College Not Worth It Anymore

by frugalrvers

With the exception of a select few, it seems to me that college is not worth it anymore. My teenage daughter is getting some unconventional advice from me on economic survival.

In a week, I am going to be 44 years old. My husband and I, by choice, are living in an rv fulltime, a decision that had nothing to do with retirement, savings or a hint of financial security. But in many ways we feel wealthier than we did before disconnecting from conventional life.

I have a Bachelor's degree, my husband has a PhD - and we both, even though from a different era, talk about how we wish we had just learned a trade at community college and called it a day. We aren't using these degrees, nor did we use them much before.

Today's kids are still being told to "do the right thing" and head to college. I feel it is more due to the habits of the parents, not wanting to stray from "societal norms" given the stigma of not having a degree. But are parents pushing kids for that degree making a mistake? We think so...

Why College Is Not Worth It - Grads Getting Low Skill Jobs And Little Pay

An August 23, 2012 article on Market Watch of the Wall Street Journal proclaimed college graduates today are trading the cap and gown for a broom. They are finding few jobs and when they do, they offer low pay and often aren't even in their field. To make it worse, the pay is often an unlivable wage - perfect for financial catastrophe when hit with the ridiculous student loans acquired from getting a college education these days.

The article is brief, and you can quickly VIEW IT HERE.

So for many students, after four years, what awaits them is a whole heap of debt and a job they could have often got without a diploma - at least a four year one.

Is Going To College Worth It, Mom? What I Tell My Teenage Daughter

When my daughter asks if going to college is worth it anymore, I actually say "yes!" Where I differ from other parents is that my strategy and way of thinking are completely different than what her friend's parents are telling her girlfriends.

Let me start by saying that if my daughter absolutely had 100% desire to be a veterinarian, lawyer, psychiatrist or any tight niche requiring a decade of further education, this would be a different discussion - there is no way around that but by way of college. But the average high school graduate just wants to go to school, get a good job and start on his/her adult life. This is the population that is going under the water, as we parents stand on the beach proclaiming "swim farther, swim farther!"

For me, I throw my daughter a life preserver full of tips to ensure she doesn't sink:

  1. Even if you think you want a Bachelor's degree, you start at community college where we can pay cash - no debt for two years. This gives you two more years to explore careers, options and interests worry free. How many seniors in high school really have a clue what they want to do with their lives when their biggest decisions to date have been "which is the best smartphone?"
  2. Choose concentrations that would enable you to be self-employed in the future. Learn a trade, get a certificate or Associate's degree (or get a few) in things you like to do. The only real way to make money in this awful economy, in my opinion, is to work for yourself in the future.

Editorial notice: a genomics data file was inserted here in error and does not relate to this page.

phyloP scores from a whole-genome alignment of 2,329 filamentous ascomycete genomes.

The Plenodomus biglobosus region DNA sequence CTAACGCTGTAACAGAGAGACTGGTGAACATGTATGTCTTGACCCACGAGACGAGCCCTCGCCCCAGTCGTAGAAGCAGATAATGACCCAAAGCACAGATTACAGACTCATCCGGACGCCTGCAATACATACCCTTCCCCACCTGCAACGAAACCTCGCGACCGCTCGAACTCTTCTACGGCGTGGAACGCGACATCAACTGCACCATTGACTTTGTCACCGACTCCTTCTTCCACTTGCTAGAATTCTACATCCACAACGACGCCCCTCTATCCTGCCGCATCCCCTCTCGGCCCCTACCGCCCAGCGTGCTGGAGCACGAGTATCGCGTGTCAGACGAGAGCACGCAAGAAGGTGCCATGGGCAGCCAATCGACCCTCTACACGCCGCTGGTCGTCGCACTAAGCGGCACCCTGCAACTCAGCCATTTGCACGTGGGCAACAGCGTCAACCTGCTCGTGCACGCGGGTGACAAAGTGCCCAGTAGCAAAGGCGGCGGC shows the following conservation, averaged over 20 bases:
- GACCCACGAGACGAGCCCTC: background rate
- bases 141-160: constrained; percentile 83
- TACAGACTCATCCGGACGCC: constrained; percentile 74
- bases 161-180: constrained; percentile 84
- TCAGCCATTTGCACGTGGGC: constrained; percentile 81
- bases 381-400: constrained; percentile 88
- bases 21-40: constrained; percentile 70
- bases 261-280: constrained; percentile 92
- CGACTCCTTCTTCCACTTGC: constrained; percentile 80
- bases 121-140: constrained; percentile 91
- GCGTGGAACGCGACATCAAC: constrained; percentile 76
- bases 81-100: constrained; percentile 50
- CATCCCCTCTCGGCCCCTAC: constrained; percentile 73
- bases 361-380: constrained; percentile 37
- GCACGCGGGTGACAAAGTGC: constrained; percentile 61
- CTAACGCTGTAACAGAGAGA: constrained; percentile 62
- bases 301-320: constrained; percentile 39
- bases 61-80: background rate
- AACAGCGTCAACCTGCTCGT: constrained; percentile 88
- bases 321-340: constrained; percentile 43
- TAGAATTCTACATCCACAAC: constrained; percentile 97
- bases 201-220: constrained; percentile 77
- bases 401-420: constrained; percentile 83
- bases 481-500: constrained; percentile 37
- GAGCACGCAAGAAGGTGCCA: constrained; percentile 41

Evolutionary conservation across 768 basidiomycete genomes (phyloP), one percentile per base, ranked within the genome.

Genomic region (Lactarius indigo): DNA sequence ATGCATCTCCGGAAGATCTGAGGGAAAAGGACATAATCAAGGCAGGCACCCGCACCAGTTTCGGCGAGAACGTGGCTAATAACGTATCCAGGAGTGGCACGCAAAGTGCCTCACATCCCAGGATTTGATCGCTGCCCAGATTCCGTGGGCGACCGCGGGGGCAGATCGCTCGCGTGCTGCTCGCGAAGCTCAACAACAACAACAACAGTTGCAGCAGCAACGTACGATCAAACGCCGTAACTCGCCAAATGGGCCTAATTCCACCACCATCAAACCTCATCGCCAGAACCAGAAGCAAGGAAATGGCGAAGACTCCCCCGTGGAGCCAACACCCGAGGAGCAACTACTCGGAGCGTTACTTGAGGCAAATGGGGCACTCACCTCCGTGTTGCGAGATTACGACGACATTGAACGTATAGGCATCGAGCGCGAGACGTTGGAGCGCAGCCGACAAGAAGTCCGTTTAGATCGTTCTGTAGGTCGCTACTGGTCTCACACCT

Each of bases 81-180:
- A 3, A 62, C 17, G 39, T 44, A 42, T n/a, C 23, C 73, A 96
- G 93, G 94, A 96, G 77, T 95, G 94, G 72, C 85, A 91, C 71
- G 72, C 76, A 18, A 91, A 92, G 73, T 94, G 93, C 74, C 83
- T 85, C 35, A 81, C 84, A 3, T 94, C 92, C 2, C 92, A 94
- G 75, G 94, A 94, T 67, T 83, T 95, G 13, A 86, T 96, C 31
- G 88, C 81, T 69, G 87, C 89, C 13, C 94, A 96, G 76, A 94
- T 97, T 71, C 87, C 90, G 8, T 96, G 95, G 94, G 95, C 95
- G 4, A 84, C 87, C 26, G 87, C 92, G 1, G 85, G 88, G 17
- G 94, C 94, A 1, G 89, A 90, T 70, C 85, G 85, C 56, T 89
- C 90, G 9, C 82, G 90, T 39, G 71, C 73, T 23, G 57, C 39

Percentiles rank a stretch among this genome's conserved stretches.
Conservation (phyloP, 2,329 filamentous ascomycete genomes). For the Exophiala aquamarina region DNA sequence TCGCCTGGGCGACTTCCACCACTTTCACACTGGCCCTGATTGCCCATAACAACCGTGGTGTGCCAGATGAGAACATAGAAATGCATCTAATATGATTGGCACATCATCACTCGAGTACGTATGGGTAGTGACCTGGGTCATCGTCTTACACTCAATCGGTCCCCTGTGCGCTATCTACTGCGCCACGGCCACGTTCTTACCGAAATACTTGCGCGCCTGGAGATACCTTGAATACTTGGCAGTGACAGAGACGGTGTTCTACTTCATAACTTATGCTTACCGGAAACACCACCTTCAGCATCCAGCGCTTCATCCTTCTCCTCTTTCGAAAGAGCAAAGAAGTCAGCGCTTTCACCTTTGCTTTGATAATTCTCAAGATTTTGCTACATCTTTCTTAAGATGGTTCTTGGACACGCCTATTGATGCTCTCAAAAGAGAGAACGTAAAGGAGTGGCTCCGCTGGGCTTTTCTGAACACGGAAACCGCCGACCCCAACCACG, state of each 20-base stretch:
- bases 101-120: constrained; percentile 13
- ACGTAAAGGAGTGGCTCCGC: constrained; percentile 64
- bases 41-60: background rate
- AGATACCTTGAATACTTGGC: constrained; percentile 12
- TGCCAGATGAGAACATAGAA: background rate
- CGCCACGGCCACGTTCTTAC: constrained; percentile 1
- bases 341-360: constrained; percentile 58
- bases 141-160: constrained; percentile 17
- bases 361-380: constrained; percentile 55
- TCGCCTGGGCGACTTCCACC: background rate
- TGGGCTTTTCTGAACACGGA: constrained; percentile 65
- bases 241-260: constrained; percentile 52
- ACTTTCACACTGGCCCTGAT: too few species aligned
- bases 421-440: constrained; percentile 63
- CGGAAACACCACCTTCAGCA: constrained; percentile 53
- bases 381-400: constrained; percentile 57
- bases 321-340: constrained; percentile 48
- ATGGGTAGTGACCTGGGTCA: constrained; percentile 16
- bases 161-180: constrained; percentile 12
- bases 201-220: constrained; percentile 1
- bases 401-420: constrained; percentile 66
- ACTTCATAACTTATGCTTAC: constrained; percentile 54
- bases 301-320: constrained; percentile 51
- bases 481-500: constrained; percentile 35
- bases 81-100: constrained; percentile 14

3. Follow your passions and make money doing a lot of things at once, to live a happy life. My daughter is an awesome photographer, artist, musician and even loves cutting our hair (no training yet does a fantastic job). I tell her to envision a life of making money hiring herself as a wedding photographer, cutting hair on the side and making money like my husband and I do by playing gigs. This adds up to be a lot of money, believe me - and it is fun and makes you feel alive. She can get short certifications, training and degrees in some of these things and have an exciting and rewarding life.
  4. Learn how to market your businesses online. Like we are doing, she can learn how to have an effective website for her various trades - even sell her art online for even more income.

In sum, I'm telling my daughter to pay the least amount in tuition for skills she is passionate about and could eventually do as a self-employed individual. No 9 to 5 of the same job everyday, that quickly erodes your spirit if you aren't passionate about your career. Doing many things that you love to do can generate a substantial income over the new grads who are making $10/hour, 40 hours per week - while trying to pay off a fortune in student loan debt.

The Future Used To Look So Bright With A College Diploma In Hand

Is College Worth The Money?

Though we weren't always this way, back when we did the job thing, house thing, car payment and credit card thing...today we live cash only in our motorhome life.

So what does that have to do with college being worth the money? A lot, actually. With our degrees and decent jobs, we felt the economy collapsing before leaving our conventional lives behind in 2009. Food, utilities, insurance and gasoline costs kept going up and up, while our salaries remained quite steady. We knew something was dreadfully wrong, felt the middle class getting squeezed out - and knew the time to run was now, while we still could.

From that moment forward, we committed to living cash only. No debt. Owe no one nothing. Pay for only what we could afford. This is our belief system - so how can I tell my daughter in good conscience to start her life with a heavy debt load, and no guarantee of it doing anything for her? I wouldn't even tell her to buy a house right now, and that could potentially be an investment if the US doesn't completely disintegrate economically...though doubtful. But to tell her "just go get that degree, make us proud and...then what? Come move back in with us once you graduate?"